Social media company TikTok Inc. filed a lawsuit Monday to overturn Montana’s first-in-the-nation ban on the video-sharing app, arguing that the law is an unconstitutional violation of free speech rights and is based on “unfounded speculation” that the Chinese government could access user data.
TikTok’s lawsuit follows one filed last week by five content creators who made the same arguments, including that the status of Montana has no authority to take action on matters of national security. Both lawsuits were filed in federal court in Missoula.
Republican Governor Greg Gianforte signed the bill on wednesday and the content creators’ lawsuit was filed hours later. The law is scheduled to go into effect on January 1.
TikTok has not and would not share US user data with the Chinese government and has taken steps to protect the privacy and security of its users, including storing all US user data in the United States, the company claims in its complaint.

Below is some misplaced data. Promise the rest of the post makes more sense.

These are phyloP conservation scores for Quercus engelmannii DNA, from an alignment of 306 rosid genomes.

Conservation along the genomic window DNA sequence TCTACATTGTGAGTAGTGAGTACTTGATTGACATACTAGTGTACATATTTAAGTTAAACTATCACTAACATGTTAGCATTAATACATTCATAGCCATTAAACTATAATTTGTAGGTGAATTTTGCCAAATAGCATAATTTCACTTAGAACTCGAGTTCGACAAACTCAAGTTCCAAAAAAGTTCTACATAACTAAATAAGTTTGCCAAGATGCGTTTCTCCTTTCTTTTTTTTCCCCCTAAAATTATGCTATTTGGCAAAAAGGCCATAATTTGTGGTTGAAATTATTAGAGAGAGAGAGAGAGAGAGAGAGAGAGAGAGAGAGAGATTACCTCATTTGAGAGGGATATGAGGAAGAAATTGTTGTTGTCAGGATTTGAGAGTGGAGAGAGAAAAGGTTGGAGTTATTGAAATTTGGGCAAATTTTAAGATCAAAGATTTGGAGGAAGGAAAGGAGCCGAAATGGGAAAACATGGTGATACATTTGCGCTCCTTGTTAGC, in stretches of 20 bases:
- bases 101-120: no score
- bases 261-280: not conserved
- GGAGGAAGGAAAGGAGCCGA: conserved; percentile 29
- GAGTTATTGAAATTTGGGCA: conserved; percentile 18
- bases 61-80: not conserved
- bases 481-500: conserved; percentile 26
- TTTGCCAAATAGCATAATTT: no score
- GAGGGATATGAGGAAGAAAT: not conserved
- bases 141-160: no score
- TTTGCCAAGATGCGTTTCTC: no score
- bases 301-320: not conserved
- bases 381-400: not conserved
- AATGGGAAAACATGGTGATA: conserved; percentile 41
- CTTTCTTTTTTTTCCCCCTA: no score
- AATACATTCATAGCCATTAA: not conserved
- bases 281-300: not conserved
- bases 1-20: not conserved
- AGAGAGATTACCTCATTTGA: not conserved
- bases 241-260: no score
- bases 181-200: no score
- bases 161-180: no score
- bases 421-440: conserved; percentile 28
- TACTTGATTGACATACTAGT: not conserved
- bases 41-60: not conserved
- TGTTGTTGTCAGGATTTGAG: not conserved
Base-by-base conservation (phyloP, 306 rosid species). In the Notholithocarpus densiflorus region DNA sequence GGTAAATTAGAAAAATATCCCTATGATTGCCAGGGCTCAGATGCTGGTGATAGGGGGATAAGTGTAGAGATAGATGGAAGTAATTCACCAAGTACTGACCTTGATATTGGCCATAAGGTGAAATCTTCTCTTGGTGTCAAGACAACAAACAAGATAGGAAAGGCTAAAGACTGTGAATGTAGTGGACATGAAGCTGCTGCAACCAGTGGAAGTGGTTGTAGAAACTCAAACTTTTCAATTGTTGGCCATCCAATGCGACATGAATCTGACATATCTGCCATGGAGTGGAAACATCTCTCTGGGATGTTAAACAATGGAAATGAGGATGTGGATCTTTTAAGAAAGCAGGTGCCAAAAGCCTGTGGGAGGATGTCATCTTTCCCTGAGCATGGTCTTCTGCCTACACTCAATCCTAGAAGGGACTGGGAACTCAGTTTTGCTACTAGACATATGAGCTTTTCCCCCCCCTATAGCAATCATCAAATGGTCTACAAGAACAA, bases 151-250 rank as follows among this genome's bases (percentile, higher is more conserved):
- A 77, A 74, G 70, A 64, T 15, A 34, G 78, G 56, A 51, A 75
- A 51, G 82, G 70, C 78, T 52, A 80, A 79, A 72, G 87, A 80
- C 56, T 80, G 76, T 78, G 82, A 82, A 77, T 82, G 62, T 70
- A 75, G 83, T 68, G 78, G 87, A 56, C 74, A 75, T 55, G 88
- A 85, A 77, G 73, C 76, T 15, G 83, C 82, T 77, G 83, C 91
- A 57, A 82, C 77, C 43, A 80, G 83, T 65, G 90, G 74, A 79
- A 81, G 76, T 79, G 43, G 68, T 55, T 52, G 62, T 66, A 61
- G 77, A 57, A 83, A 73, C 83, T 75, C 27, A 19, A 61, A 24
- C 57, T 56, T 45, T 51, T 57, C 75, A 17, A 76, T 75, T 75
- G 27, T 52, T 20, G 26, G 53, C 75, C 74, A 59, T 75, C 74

Some lawmakers, FBI and other agency officials are concerned that the video-sharing app, owned by Chinese tech company ByteDance, could be used to allow the Chinese government access to information about US citizens or push pro-Beijing misinformation. that could influence the public.
Chinese law requires Chinese companies to share data with the government for any purpose it deems related to national security. TikTok says this has never happened.
“TikTok is spying on Americans. Period,” Montana Attorney General Austin Knudsen, whose office wrote the bill, told a legislative committee in March. Knudsen’s office has said they expected lawsuits and were prepared to defend the new law.
The federal government and about half of the US states, including Montana, have banned TikTok on government-owned devices.
Montana’s new law bans TikTok downloads in the state. I would fine any “entity”, an app store or TikTok, with $10,000 per day for each time someone is “offered” to access the platform from social networks or download the application. Sanctions would not apply to users.